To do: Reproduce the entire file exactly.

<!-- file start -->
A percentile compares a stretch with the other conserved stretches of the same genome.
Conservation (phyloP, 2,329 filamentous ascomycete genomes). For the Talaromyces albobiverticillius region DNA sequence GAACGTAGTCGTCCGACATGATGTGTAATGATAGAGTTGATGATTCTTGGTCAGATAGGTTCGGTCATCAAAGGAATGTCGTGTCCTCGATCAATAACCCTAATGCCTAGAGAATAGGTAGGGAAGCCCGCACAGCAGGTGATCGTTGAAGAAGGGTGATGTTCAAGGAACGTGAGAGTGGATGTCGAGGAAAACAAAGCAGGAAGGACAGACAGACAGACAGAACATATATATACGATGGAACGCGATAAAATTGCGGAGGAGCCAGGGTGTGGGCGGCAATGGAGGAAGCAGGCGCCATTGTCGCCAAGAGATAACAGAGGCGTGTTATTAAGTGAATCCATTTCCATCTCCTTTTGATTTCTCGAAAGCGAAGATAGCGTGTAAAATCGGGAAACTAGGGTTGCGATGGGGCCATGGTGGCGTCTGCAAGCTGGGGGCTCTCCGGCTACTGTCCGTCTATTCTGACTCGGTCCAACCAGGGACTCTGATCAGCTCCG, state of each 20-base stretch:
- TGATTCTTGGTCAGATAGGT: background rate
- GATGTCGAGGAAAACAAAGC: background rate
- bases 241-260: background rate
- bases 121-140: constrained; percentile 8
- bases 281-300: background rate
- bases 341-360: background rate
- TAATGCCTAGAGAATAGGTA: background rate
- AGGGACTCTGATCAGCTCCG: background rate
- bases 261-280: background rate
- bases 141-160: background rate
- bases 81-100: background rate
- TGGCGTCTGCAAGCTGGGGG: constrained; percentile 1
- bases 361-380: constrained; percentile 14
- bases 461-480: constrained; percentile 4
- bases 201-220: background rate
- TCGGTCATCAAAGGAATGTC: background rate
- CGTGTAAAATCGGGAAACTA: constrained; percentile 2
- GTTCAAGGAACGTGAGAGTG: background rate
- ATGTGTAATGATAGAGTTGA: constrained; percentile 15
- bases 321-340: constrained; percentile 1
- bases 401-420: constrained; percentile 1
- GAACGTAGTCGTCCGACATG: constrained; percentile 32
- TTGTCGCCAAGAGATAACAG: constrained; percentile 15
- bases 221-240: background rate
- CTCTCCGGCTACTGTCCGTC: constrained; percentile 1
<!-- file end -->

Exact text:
A percentile compares a stretch with the other conserved stretches of the same genome.
Conservation (phyloP, 2,329 filamentous ascomycete genomes). For the Talaromyces albobiverticillius region DNA sequence GAACGTAGTCGTCCGACATGATGTGTAATGATAGAGTTGATGATTCTTGGTCAGATAGGTTCGGTCATCAAAGGAATGTCGTGTCCTCGATCAATAACCCTAATGCCTAGAGAATAGGTAGGGAAGCCCGCACAGCAGGTGATCGTTGAAGAAGGGTGATGTTCAAGGAACGTGAGAGTGGATGTCGAGGAAAACAAAGCAGGAAGGACAGACAGACAGACAGAACATATATATACGATGGAACGCGATAAAATTGCGGAGGAGCCAGGGTGTGGGCGGCAATGGAGGAAGCAGGCGCCATTGTCGCCAAGAGATAACAGAGGCGTGTTATTAAGTGAATCCATTTCCATCTCCTTTTGATTTCTCGAAAGCGAAGATAGCGTGTAAAATCGGGAAACTAGGGTTGCGATGGGGCCATGGTGGCGTCTGCAAGCTGGGGGCTCTCCGGCTACTGTCCGTCTATTCTGACTCGGTCCAACCAGGGACTCTGATCAGCTCCG, state of each 20-base stretch:
- TGATTCTTGGTCAGATAGGT: background rate
- GATGTCGAGGAAAACAAAGC: background rate
- bases 241-260: background rate
- bases 121-140: constrained; percentile 8
- bases 281-300: background rate
- bases 341-360: background rate
- TAATGCCTAGAGAATAGGTA: background rate
- AGGGACTCTGATCAGCTCCG: background rate
- bases 261-280: background rate
- bases 141-160: background rate
- bases 81-100: background rate
- TGGCGTCTGCAAGCTGGGGG: constrained; percentile 1
- bases 361-380: constrained; percentile 14
- bases 461-480: constrained; percentile 4
- bases 201-220: background rate
- TCGGTCATCAAAGGAATGTC: background rate
- CGTGTAAAATCGGGAAACTA: constrained; percentile 2
- GTTCAAGGAACGTGAGAGTG: background rate
- ATGTGTAATGATAGAGTTGA: constrained; percentile 15
- bases 321-340: constrained; percentile 1
- bases 401-420: constrained; percentile 1
- GAACGTAGTCGTCCGACATG: constrained; percentile 32
- TTGTCGCCAAGAGATAACAG: constrained; percentile 15
- bases 221-240: background rate
- CTCTCCGGCTACTGTCCGTC: constrained; percentile 1